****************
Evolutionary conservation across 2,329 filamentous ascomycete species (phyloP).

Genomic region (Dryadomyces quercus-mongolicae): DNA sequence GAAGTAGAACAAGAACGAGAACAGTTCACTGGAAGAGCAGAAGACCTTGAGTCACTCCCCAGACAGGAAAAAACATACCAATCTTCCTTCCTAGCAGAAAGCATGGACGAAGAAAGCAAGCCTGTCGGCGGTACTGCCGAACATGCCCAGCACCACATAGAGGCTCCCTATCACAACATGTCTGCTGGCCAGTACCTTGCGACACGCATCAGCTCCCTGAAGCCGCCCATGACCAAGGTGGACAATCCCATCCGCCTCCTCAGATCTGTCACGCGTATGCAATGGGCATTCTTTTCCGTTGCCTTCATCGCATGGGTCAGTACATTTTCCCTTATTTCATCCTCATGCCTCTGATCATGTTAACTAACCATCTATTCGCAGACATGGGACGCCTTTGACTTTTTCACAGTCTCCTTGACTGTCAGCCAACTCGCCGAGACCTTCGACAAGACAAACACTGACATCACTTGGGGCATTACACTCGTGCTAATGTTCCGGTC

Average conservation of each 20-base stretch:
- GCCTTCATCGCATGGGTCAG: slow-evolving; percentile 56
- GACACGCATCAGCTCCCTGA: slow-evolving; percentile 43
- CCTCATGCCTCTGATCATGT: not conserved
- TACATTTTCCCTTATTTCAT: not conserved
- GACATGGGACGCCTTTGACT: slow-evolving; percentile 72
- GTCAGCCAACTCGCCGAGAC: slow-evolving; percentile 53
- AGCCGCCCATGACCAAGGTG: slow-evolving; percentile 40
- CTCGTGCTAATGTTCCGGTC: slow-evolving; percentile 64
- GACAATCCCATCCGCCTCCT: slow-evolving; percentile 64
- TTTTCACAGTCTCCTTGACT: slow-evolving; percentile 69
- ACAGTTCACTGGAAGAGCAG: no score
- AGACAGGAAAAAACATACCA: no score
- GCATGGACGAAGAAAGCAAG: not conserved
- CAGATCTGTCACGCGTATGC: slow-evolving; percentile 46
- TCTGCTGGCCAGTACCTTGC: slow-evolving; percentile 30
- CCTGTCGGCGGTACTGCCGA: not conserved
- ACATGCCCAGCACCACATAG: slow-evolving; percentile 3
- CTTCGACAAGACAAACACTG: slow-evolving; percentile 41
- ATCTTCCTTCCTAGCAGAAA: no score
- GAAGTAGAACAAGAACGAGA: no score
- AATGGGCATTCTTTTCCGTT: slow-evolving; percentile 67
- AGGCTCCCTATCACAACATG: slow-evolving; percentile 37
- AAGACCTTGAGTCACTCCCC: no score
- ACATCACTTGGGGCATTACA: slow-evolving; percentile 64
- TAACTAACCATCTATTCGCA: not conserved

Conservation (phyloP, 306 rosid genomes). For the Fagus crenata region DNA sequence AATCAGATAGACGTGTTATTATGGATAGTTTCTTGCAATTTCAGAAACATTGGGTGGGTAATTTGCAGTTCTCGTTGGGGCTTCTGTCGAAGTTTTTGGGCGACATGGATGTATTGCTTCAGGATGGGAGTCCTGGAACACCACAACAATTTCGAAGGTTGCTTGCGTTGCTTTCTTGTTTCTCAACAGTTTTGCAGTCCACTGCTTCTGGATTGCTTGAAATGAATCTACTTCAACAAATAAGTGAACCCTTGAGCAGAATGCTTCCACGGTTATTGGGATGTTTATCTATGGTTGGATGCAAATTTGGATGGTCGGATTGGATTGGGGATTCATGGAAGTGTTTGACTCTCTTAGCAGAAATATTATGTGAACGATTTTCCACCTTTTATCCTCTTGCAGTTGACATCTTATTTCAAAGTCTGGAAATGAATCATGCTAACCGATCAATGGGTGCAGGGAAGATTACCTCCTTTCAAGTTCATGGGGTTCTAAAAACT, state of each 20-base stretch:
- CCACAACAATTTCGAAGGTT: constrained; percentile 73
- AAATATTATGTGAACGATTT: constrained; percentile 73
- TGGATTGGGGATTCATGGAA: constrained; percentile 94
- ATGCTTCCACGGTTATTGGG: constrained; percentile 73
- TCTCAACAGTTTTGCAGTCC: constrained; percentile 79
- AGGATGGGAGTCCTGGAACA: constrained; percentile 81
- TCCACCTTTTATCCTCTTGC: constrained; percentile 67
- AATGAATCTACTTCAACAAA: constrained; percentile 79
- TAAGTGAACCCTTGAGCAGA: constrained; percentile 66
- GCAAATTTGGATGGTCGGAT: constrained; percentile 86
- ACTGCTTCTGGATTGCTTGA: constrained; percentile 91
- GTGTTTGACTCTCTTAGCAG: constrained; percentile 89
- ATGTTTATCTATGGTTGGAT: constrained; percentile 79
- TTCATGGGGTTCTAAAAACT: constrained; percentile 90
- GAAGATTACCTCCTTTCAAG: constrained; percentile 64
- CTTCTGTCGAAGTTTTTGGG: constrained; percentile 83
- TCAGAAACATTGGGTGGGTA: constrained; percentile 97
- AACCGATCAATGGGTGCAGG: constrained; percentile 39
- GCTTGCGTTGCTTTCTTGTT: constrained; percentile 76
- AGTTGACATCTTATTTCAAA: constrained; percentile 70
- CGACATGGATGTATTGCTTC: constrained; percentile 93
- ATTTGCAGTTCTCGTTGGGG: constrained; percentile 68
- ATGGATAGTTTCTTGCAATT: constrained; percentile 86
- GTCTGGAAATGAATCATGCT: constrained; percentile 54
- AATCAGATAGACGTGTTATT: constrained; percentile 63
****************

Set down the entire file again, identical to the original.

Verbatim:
Evolutionary conservation across 2,329 filamentous ascomycete species (phyloP).

Genomic region (Dryadomyces quercus-mongolicae): DNA sequence GAAGTAGAACAAGAACGAGAACAGTTCACTGGAAGAGCAGAAGACCTTGAGTCACTCCCCAGACAGGAAAAAACATACCAATCTTCCTTCCTAGCAGAAAGCATGGACGAAGAAAGCAAGCCTGTCGGCGGTACTGCCGAACATGCCCAGCACCACATAGAGGCTCCCTATCACAACATGTCTGCTGGCCAGTACCTTGCGACACGCATCAGCTCCCTGAAGCCGCCCATGACCAAGGTGGACAATCCCATCCGCCTCCTCAGATCTGTCACGCGTATGCAATGGGCATTCTTTTCCGTTGCCTTCATCGCATGGGTCAGTACATTTTCCCTTATTTCATCCTCATGCCTCTGATCATGTTAACTAACCATCTATTCGCAGACATGGGACGCCTTTGACTTTTTCACAGTCTCCTTGACTGTCAGCCAACTCGCCGAGACCTTCGACAAGACAAACACTGACATCACTTGGGGCATTACACTCGTGCTAATGTTCCGGTC

Average conservation of each 20-base stretch:
- GCCTTCATCGCATGGGTCAG: slow-evolving; percentile 56
- GACACGCATCAGCTCCCTGA: slow-evolving; percentile 43
- CCTCATGCCTCTGATCATGT: not conserved
- TACATTTTCCCTTATTTCAT: not conserved
- GACATGGGACGCCTTTGACT: slow-evolving; percentile 72
- GTCAGCCAACTCGCCGAGAC: slow-evolving; percentile 53
- AGCCGCCCATGACCAAGGTG: slow-evolving; percentile 40
- CTCGTGCTAATGTTCCGGTC: slow-evolving; percentile 64
- GACAATCCCATCCGCCTCCT: slow-evolving; percentile 64
- TTTTCACAGTCTCCTTGACT: slow-evolving; percentile 69
- ACAGTTCACTGGAAGAGCAG: no score
- AGACAGGAAAAAACATACCA: no score
- GCATGGACGAAGAAAGCAAG: not conserved
- CAGATCTGTCACGCGTATGC: slow-evolving; percentile 46
- TCTGCTGGCCAGTACCTTGC: slow-evolving; percentile 30
- CCTGTCGGCGGTACTGCCGA: not conserved
- ACATGCCCAGCACCACATAG: slow-evolving; percentile 3
- CTTCGACAAGACAAACACTG: slow-evolving; percentile 41
- ATCTTCCTTCCTAGCAGAAA: no score
- GAAGTAGAACAAGAACGAGA: no score
- AATGGGCATTCTTTTCCGTT: slow-evolving; percentile 67
- AGGCTCCCTATCACAACATG: slow-evolving; percentile 37
- AAGACCTTGAGTCACTCCCC: no score
- ACATCACTTGGGGCATTACA: slow-evolving; percentile 64
- TAACTAACCATCTATTCGCA: not conserved

Conservation (phyloP, 306 rosid genomes). For the Fagus crenata region DNA sequence AATCAGATAGACGTGTTATTATGGATAGTTTCTTGCAATTTCAGAAACATTGGGTGGGTAATTTGCAGTTCTCGTTGGGGCTTCTGTCGAAGTTTTTGGGCGACATGGATGTATTGCTTCAGGATGGGAGTCCTGGAACACCACAACAATTTCGAAGGTTGCTTGCGTTGCTTTCTTGTTTCTCAACAGTTTTGCAGTCCACTGCTTCTGGATTGCTTGAAATGAATCTACTTCAACAAATAAGTGAACCCTTGAGCAGAATGCTTCCACGGTTATTGGGATGTTTATCTATGGTTGGATGCAAATTTGGATGGTCGGATTGGATTGGGGATTCATGGAAGTGTTTGACTCTCTTAGCAGAAATATTATGTGAACGATTTTCCACCTTTTATCCTCTTGCAGTTGACATCTTATTTCAAAGTCTGGAAATGAATCATGCTAACCGATCAATGGGTGCAGGGAAGATTACCTCCTTTCAAGTTCATGGGGTTCTAAAAACT, state of each 20-base stretch:
- CCACAACAATTTCGAAGGTT: constrained; percentile 73
- AAATATTATGTGAACGATTT: constrained; percentile 73
- TGGATTGGGGATTCATGGAA: constrained; percentile 94
- ATGCTTCCACGGTTATTGGG: constrained; percentile 73
- TCTCAACAGTTTTGCAGTCC: constrained; percentile 79
- AGGATGGGAGTCCTGGAACA: constrained; percentile 81
- TCCACCTTTTATCCTCTTGC: constrained; percentile 67
- AATGAATCTACTTCAACAAA: constrained; percentile 79
- TAAGTGAACCCTTGAGCAGA: constrained; percentile 66
- GCAAATTTGGATGGTCGGAT: constrained; percentile 86
- ACTGCTTCTGGATTGCTTGA: constrained; percentile 91
- GTGTTTGACTCTCTTAGCAG: constrained; percentile 89
- ATGTTTATCTATGGTTGGAT: constrained; percentile 79
- TTCATGGGGTTCTAAAAACT: constrained; percentile 90
- GAAGATTACCTCCTTTCAAG: constrained; percentile 64
- CTTCTGTCGAAGTTTTTGGG: constrained; percentile 83
- TCAGAAACATTGGGTGGGTA: constrained; percentile 97
- AACCGATCAATGGGTGCAGG: constrained; percentile 39
- GCTTGCGTTGCTTTCTTGTT: constrained; percentile 76
- AGTTGACATCTTATTTCAAA: constrained; percentile 70
- CGACATGGATGTATTGCTTC: constrained; percentile 93
- ATTTGCAGTTCTCGTTGGGG: constrained; percentile 68
- ATGGATAGTTTCTTGCAATT: constrained; percentile 86
- GTCTGGAAATGAATCATGCT: constrained; percentile 54
- AATCAGATAGACGTGTTATT: constrained; percentile 63